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Educational policy, policy appropriation and Grameen Bank higher education financial aid policy process

Educational policy, policy appropriation and Grameen Bank higher education financial aid policy process

The stage model is the textbook version of the policy, but provokes for adaptive and useful policy formulation. It has hierarchical levels in formulating the policy because here multiple layers of stakeholders are involved in the policy-making process. Agenda setting, decision making, and implementation (and evaluation) are used as distinct phases. However, it can be misleading because the process is not actually linear, more complex than it is. But it has conceptual strengths. Edward Elmore thinks that it transcends the boundaries of specific institutions and points to the ways in which individuals and groups interact across them. The stage model examines the real-world consequences of specific policy decisions. However, the basic criticism of the stages framework is that too often it is represented as a model of actual decision processes. In the real world, events seldom unfold in this neat, ordered fashion, and policy decision making only rarely follows this pattern. Moreover, often policy maker focuses on policy analysis and neglects implementation and consequently support is lacking. Therefore, policy may be implemented poorly or not at all. Therefore, the stages model, then, is most useful as a heuristic for identifying times and places in the policy process where different tactics for shaping policy come into play. Problems with the stage model are misunderstanding and/or disagreement down the line, and in fact it doesn't actually work as per way formulation.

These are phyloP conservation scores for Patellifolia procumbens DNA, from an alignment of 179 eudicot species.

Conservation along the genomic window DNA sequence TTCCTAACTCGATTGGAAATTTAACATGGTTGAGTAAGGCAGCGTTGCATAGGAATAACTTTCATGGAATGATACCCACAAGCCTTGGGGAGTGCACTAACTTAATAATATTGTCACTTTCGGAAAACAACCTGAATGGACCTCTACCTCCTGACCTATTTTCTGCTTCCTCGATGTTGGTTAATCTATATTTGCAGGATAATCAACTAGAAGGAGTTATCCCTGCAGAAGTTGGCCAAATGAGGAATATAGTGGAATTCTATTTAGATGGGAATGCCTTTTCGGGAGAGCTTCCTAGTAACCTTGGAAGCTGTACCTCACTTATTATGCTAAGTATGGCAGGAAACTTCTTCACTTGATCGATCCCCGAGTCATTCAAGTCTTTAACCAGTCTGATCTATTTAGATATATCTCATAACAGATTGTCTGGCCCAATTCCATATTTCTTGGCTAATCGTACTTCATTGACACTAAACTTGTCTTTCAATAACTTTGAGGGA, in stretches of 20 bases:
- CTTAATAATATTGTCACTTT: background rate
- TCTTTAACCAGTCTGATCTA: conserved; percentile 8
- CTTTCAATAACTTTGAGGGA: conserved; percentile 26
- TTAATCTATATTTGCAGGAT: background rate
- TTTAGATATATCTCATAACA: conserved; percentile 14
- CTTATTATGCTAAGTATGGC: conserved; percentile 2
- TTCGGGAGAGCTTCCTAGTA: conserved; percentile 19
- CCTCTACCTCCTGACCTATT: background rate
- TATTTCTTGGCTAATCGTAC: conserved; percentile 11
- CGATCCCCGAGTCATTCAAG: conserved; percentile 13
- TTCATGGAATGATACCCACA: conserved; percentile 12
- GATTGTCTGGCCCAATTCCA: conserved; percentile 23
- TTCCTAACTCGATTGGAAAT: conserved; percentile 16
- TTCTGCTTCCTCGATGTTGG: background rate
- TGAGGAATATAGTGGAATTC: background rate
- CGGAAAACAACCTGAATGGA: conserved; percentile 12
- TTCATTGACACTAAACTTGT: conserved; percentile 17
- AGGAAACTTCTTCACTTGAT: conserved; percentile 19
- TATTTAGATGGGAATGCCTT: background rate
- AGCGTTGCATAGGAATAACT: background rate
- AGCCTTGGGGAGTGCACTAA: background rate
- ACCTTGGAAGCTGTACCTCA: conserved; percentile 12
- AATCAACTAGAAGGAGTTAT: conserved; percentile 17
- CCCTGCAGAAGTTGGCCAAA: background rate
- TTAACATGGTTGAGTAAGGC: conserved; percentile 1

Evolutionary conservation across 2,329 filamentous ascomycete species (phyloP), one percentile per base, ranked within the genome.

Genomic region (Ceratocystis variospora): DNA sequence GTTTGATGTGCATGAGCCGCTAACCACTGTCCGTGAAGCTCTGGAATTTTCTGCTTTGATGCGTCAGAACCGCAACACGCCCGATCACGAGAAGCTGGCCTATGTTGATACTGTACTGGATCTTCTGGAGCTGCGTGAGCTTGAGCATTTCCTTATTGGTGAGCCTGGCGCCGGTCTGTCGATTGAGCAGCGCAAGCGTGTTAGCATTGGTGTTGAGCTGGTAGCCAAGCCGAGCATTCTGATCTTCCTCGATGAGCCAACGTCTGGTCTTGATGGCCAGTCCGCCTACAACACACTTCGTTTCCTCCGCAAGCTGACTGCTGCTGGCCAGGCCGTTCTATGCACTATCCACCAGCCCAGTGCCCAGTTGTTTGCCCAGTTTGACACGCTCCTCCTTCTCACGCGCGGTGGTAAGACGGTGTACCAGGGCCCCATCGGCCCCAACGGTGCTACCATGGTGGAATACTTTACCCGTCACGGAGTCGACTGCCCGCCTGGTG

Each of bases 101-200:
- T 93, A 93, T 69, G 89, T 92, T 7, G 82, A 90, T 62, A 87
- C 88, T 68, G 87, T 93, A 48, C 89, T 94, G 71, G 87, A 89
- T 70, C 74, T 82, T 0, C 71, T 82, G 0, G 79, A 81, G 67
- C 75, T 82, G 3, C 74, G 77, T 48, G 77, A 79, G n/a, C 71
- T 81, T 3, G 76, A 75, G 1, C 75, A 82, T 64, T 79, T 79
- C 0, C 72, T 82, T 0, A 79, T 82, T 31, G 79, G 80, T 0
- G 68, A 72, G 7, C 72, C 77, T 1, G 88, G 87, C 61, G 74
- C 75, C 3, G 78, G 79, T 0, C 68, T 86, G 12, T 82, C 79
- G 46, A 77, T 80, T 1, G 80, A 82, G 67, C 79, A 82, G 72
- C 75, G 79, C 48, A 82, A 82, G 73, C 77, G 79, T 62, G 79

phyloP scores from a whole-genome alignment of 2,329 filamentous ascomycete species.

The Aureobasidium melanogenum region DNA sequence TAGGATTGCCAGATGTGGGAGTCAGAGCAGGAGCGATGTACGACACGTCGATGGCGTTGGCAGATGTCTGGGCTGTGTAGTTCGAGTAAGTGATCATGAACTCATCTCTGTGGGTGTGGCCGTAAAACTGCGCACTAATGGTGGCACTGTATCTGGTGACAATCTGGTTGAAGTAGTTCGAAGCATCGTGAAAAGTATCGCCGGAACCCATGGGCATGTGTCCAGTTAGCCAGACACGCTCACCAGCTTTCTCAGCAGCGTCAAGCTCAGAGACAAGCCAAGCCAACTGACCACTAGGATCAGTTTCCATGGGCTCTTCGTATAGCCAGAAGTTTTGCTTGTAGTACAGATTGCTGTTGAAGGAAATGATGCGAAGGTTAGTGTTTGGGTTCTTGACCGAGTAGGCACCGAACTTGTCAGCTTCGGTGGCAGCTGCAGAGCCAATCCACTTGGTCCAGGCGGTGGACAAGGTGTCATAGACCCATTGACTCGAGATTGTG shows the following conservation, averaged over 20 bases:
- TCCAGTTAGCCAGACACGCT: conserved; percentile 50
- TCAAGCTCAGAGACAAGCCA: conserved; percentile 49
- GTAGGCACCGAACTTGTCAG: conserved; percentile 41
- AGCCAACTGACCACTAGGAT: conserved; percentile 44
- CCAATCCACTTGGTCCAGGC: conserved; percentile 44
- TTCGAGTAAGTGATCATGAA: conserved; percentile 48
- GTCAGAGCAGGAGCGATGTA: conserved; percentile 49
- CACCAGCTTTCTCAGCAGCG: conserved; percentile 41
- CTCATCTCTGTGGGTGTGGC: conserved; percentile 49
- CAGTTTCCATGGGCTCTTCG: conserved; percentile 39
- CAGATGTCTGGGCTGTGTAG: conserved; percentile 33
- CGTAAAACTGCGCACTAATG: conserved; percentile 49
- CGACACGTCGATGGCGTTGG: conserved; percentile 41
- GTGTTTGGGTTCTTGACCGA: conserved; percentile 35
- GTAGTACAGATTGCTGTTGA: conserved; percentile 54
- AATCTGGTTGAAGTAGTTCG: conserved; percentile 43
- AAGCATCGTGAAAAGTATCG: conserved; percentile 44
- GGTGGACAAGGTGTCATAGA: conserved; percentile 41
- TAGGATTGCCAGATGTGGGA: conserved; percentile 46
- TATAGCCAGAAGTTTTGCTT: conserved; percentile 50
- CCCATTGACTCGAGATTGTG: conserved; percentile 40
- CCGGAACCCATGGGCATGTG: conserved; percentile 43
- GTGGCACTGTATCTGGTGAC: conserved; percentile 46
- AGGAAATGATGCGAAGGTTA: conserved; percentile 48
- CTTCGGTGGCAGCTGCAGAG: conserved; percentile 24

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Seven rules for researchers to increase their impact on the policy process

Seven rules for researchers to increase their impact on the policy process

To conclude, we still need to address one potential objec- tion to our paper. If, as our paper argues, all research is sub- jective, if all research involves selection and interpretation and if the selection and interpretation made in a specific case reflect the values and preferences of those involved, where does this leave our paper? Is our paper not subjective? We think it is. Our paper reflects our personal interest in open, non-technocratic but well-informed decision-making, as well as our institutional affiliation – policy analysts in a water management department with a majority of hydrologists and engineers –, which compels us to reflect on the link between the policy process and technical and hydrological research. Yet, we think that our paper also reflects the reality of the (water) science – policy interface, that our analysis is valid and does not contradict the available data, and moreover, that it can be used by researchers who want to contribute to the policy process. It is up to the reader to check whether we are right, to test the validity of our analysis, to reflect on their own values and preferences, and if necessary, come up with an alternative analysis.
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Development of oral health policy in Nigeria: an analysis of the role of context, actors and policy process

Development of oral health policy in Nigeria: an analysis of the role of context, actors and policy process